A couple of seconds within a two-and-a-half hour television interview propelled French President Macron on the front pages of international media, as the one who claims he persuaded President Trump to change his policy in Syria. Macron repeated four times that "we convinced him” to maintain US troops in the country and to limit air strikes to the regime’s chemical weapons sites. This publicly made statement is more than a diplomatic gaffe. It also, and above all, reveals that the French president is tempted by a rather naive approach to relations with America, the same that had, time and time again, led Britain into an impasse.
In Washington, his statements provoked an immediate reaction, with the White House press secretary asserting that American plans have not changed, and the withdrawal of troops is to begin as soon as possible. She did not even address the rather unprecedented public claim by the French president that he actually steered the operational military choices of the United States. To add insult to injury, President Macron seemed to be reserving this type of indiscretion to President Trump. Indeed, barely three minutes before in the same interview, he refused to answer a question about his discussions with the Russian president, saying that he would not disclose conversations between leaders.
(Credit photo: AFP/F. Guillot)
The breach of diplomatic usages is anything but accidental. President Macron was mostly concerned not to give the impression of being aligned on the United States. If his intention is laudable, he nevertheless proceeded the wrong way. Instead of underlining, exclusively and tirelessly, France’s autonomy of appreciation, decision and action, he chose to boast of the influence he supposedly had on the U.S. President’s decisions. This “influence” narrative is one Britain is very familiar with, having cultivated it over the past seventy years. The United Kingdom aspired to become, to quote former Prime Minister Harold Macmillan, what "the Greeks to the Romans" used to be, and bet everything on the hypothetical influence it was hoping to exert on the United States. London ended up abandoning whole areas of its sovereignty (in the nuclear, intelligence, armament etc. fields) in exchange of the illusion that, by binding itself ever more closely to Washington, it might perhaps have some influence there one day.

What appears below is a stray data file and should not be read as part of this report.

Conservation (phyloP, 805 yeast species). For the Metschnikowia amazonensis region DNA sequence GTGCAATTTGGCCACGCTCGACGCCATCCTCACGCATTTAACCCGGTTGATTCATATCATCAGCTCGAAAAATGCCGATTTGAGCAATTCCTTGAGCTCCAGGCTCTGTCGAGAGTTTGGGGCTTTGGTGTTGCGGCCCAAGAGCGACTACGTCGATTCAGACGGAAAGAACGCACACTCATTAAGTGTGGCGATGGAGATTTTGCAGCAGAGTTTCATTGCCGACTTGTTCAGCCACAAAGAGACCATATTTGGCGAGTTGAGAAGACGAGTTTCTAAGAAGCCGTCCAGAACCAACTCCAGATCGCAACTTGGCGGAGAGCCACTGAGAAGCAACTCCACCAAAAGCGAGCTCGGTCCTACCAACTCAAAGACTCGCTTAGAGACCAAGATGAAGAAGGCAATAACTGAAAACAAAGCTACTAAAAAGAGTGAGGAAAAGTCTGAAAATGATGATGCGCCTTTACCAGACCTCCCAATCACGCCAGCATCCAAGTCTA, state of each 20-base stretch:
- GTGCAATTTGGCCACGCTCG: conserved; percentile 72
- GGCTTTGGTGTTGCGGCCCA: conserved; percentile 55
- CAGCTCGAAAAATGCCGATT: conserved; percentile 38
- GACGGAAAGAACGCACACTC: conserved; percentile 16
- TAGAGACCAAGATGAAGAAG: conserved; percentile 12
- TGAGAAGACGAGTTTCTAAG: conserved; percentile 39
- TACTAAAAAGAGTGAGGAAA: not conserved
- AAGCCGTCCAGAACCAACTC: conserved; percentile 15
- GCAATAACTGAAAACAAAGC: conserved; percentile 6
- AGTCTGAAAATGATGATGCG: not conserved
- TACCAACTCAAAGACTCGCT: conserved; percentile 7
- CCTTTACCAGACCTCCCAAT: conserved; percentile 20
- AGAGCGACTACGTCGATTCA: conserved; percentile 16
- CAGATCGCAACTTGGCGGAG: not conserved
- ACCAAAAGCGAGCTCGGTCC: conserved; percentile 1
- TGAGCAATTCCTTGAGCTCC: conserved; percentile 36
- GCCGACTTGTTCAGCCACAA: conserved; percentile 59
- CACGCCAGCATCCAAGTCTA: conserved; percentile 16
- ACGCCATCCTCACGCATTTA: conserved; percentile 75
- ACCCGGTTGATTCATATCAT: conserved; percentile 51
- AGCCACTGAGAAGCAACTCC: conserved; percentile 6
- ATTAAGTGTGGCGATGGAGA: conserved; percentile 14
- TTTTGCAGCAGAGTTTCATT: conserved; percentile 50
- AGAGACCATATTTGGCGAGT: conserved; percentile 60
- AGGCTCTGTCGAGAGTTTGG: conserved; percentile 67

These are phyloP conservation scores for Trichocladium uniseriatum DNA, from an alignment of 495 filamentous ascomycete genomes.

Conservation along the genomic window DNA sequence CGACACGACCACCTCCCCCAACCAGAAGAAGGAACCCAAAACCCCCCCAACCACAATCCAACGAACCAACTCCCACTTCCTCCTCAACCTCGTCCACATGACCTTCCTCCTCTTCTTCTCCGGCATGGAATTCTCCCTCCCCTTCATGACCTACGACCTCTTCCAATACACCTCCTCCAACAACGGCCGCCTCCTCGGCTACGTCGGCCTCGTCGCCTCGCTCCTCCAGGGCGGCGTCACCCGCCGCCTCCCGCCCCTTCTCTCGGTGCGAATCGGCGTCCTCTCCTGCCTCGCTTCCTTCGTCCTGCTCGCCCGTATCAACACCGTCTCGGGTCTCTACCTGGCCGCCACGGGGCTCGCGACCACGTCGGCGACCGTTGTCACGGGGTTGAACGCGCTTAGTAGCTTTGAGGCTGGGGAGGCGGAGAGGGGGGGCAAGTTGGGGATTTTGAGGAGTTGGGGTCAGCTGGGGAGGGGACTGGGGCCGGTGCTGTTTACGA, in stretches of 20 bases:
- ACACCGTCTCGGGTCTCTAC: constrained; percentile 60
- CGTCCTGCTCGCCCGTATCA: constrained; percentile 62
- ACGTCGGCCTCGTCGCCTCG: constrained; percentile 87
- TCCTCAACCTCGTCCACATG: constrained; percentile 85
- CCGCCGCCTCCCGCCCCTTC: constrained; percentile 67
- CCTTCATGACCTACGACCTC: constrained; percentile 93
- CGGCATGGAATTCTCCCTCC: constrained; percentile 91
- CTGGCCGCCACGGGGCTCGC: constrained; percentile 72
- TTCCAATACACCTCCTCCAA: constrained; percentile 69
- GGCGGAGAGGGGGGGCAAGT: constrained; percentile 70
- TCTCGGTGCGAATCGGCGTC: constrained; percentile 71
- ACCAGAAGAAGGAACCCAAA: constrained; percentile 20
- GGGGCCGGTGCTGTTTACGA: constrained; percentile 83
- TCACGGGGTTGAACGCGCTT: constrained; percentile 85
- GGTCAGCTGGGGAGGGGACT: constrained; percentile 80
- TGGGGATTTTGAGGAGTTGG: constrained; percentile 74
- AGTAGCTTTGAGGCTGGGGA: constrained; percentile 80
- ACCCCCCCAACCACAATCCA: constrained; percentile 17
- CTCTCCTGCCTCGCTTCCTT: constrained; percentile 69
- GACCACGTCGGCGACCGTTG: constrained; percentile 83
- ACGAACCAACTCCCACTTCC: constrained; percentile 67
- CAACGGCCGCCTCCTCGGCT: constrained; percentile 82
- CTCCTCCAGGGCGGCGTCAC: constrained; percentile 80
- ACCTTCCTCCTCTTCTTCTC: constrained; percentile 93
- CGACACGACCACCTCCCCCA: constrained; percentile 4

And this despite the fact that, assessing the catastrophic effects of the Iraq adventure, even the director of the prestigious Chatham House had to come to the self-evident conclusion : "It was always unrealistic to think that outside powers—however loyal—could expect to have much influence on the U.S. decision-making process". For France, the British example should serve as a counter-model. To think in terms of influence rather than of independence would risk driving President Macron away from the Gaullo-Mitterrandian line he claims to pursue. A line based not on some vague hope for influence if one is subservient enough, but on the idea that only full strategic autonomy allows for a healthy and lasting partnership with America.
 White House: Trump wants U.S. forces in Syria to come home as quickly as possible, Reuters, 15 April 2018.
 A version contradicted by press reports such as: Trump Bowed to Pentagon Restraint on Syria Strikes, Wall Street Journal, 16 April 2018.
 See the author’s articles on the subject: Petites perles de la relation (très) spéciale UK-USA, Theatrum Belli, 4 October 2014 ; The Transatlantic Dimension of British Euroscepticism, in The UK Challenge to Europeanization (ed. K. Tournier-Sol - C. Gifford), Palgrave Macmillan, 2015; as well as The United Kingdom and the paradigm shift in transatlantic security, Written evidence to the UK Parliament Defence Committee, March 2017.
 Victor Bulmer-Thomas, Blair’s Foreign Policy and its Possible Successor(s), Chatham House Briefing Paper, December 2006.
france, royaume-uni, syrie, relations transatlantiques